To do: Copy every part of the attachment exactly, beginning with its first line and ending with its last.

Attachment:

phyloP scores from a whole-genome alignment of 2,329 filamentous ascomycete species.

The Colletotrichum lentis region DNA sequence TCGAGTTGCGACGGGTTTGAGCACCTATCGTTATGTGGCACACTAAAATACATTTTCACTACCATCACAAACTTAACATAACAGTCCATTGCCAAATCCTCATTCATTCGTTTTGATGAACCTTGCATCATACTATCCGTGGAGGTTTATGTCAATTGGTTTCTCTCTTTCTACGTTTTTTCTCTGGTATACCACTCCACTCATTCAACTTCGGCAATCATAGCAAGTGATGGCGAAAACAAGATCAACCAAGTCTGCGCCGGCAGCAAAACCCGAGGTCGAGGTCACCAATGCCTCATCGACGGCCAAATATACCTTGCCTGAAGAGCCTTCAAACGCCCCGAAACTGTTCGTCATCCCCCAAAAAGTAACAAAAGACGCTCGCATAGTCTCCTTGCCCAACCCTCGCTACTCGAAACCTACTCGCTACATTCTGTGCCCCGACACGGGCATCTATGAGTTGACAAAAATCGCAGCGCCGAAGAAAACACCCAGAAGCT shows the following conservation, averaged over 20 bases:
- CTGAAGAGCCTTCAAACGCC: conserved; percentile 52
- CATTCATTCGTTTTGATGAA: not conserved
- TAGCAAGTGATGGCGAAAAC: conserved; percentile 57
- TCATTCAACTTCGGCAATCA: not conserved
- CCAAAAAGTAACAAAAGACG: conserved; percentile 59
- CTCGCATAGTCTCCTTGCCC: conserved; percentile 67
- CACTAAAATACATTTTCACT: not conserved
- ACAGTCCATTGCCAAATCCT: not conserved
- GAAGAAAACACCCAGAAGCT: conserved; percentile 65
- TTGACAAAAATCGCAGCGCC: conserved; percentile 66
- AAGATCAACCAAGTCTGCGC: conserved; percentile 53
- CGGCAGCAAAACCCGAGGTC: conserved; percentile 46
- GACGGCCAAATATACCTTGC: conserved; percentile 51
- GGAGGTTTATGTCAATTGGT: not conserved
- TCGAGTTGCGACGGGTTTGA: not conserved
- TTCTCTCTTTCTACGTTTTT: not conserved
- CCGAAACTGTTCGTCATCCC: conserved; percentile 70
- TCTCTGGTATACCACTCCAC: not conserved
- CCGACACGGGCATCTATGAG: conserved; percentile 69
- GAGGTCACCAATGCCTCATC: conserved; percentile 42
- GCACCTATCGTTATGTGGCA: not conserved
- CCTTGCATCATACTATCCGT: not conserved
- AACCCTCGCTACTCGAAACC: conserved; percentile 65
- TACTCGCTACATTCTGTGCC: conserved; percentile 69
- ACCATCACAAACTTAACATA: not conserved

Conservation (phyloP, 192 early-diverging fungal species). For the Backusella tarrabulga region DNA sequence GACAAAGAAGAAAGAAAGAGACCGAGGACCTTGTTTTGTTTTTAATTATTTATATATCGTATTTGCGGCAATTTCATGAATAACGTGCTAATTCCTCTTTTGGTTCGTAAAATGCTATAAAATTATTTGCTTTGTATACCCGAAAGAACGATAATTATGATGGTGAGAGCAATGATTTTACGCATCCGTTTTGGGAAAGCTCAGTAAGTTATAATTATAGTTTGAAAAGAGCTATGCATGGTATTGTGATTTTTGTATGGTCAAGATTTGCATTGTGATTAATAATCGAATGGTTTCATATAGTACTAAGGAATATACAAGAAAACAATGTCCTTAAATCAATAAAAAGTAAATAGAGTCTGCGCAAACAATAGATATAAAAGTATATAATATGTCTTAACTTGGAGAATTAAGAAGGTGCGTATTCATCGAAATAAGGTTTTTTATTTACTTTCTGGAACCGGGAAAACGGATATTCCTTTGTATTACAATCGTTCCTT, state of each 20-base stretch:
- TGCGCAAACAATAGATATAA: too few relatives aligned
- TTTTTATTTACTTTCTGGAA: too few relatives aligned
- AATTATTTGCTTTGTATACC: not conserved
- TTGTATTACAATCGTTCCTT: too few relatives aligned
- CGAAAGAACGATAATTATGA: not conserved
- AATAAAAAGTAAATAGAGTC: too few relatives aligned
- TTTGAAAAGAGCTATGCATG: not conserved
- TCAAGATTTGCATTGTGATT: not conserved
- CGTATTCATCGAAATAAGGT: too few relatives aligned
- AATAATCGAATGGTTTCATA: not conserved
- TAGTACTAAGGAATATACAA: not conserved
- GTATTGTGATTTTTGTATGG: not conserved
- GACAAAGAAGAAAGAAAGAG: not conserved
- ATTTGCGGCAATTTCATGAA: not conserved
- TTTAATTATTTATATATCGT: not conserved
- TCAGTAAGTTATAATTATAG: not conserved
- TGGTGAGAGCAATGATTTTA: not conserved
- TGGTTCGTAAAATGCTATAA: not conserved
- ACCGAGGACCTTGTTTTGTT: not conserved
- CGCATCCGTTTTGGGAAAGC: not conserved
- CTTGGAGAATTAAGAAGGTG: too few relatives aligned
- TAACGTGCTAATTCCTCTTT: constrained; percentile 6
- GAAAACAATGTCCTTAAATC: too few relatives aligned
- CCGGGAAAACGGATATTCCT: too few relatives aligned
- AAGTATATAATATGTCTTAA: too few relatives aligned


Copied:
phyloP scores from a whole-genome alignment of 2,329 filamentous ascomycete species.

The Colletotrichum lentis region DNA sequence TCGAGTTGCGACGGGTTTGAGCACCTATCGTTATGTGGCACACTAAAATACATTTTCACTACCATCACAAACTTAACATAACAGTCCATTGCCAAATCCTCATTCATTCGTTTTGATGAACCTTGCATCATACTATCCGTGGAGGTTTATGTCAATTGGTTTCTCTCTTTCTACGTTTTTTCTCTGGTATACCACTCCACTCATTCAACTTCGGCAATCATAGCAAGTGATGGCGAAAACAAGATCAACCAAGTCTGCGCCGGCAGCAAAACCCGAGGTCGAGGTCACCAATGCCTCATCGACGGCCAAATATACCTTGCCTGAAGAGCCTTCAAACGCCCCGAAACTGTTCGTCATCCCCCAAAAAGTAACAAAAGACGCTCGCATAGTCTCCTTGCCCAACCCTCGCTACTCGAAACCTACTCGCTACATTCTGTGCCCCGACACGGGCATCTATGAGTTGACAAAAATCGCAGCGCCGAAGAAAACACCCAGAAGCT shows the following conservation, averaged over 20 bases:
- CTGAAGAGCCTTCAAACGCC: conserved; percentile 52
- CATTCATTCGTTTTGATGAA: not conserved
- TAGCAAGTGATGGCGAAAAC: conserved; percentile 57
- TCATTCAACTTCGGCAATCA: not conserved
- CCAAAAAGTAACAAAAGACG: conserved; percentile 59
- CTCGCATAGTCTCCTTGCCC: conserved; percentile 67
- CACTAAAATACATTTTCACT: not conserved
- ACAGTCCATTGCCAAATCCT: not conserved
- GAAGAAAACACCCAGAAGCT: conserved; percentile 65
- TTGACAAAAATCGCAGCGCC: conserved; percentile 66
- AAGATCAACCAAGTCTGCGC: conserved; percentile 53
- CGGCAGCAAAACCCGAGGTC: conserved; percentile 46
- GACGGCCAAATATACCTTGC: conserved; percentile 51
- GGAGGTTTATGTCAATTGGT: not conserved
- TCGAGTTGCGACGGGTTTGA: not conserved
- TTCTCTCTTTCTACGTTTTT: not conserved
- CCGAAACTGTTCGTCATCCC: conserved; percentile 70
- TCTCTGGTATACCACTCCAC: not conserved
- CCGACACGGGCATCTATGAG: conserved; percentile 69
- GAGGTCACCAATGCCTCATC: conserved; percentile 42
- GCACCTATCGTTATGTGGCA: not conserved
- CCTTGCATCATACTATCCGT: not conserved
- AACCCTCGCTACTCGAAACC: conserved; percentile 65
- TACTCGCTACATTCTGTGCC: conserved; percentile 69
- ACCATCACAAACTTAACATA: not conserved

Conservation (phyloP, 192 early-diverging fungal species). For the Backusella tarrabulga region DNA sequence GACAAAGAAGAAAGAAAGAGACCGAGGACCTTGTTTTGTTTTTAATTATTTATATATCGTATTTGCGGCAATTTCATGAATAACGTGCTAATTCCTCTTTTGGTTCGTAAAATGCTATAAAATTATTTGCTTTGTATACCCGAAAGAACGATAATTATGATGGTGAGAGCAATGATTTTACGCATCCGTTTTGGGAAAGCTCAGTAAGTTATAATTATAGTTTGAAAAGAGCTATGCATGGTATTGTGATTTTTGTATGGTCAAGATTTGCATTGTGATTAATAATCGAATGGTTTCATATAGTACTAAGGAATATACAAGAAAACAATGTCCTTAAATCAATAAAAAGTAAATAGAGTCTGCGCAAACAATAGATATAAAAGTATATAATATGTCTTAACTTGGAGAATTAAGAAGGTGCGTATTCATCGAAATAAGGTTTTTTATTTACTTTCTGGAACCGGGAAAACGGATATTCCTTTGTATTACAATCGTTCCTT, state of each 20-base stretch:
- TGCGCAAACAATAGATATAA: too few relatives aligned
- TTTTTATTTACTTTCTGGAA: too few relatives aligned
- AATTATTTGCTTTGTATACC: not conserved
- TTGTATTACAATCGTTCCTT: too few relatives aligned
- CGAAAGAACGATAATTATGA: not conserved
- AATAAAAAGTAAATAGAGTC: too few relatives aligned
- TTTGAAAAGAGCTATGCATG: not conserved
- TCAAGATTTGCATTGTGATT: not conserved
- CGTATTCATCGAAATAAGGT: too few relatives aligned
- AATAATCGAATGGTTTCATA: not conserved
- TAGTACTAAGGAATATACAA: not conserved
- GTATTGTGATTTTTGTATGG: not conserved
- GACAAAGAAGAAAGAAAGAG: not conserved
- ATTTGCGGCAATTTCATGAA: not conserved
- TTTAATTATTTATATATCGT: not conserved
- TCAGTAAGTTATAATTATAG: not conserved
- TGGTGAGAGCAATGATTTTA: not conserved
- TGGTTCGTAAAATGCTATAA: not conserved
- ACCGAGGACCTTGTTTTGTT: not conserved
- CGCATCCGTTTTGGGAAAGC: not conserved
- CTTGGAGAATTAAGAAGGTG: too few relatives aligned
- TAACGTGCTAATTCCTCTTT: constrained; percentile 6
- GAAAACAATGTCCTTAAATC: too few relatives aligned
- CCGGGAAAACGGATATTCCT: too few relatives aligned
- AAGTATATAATATGTCTTAA: too few relatives aligned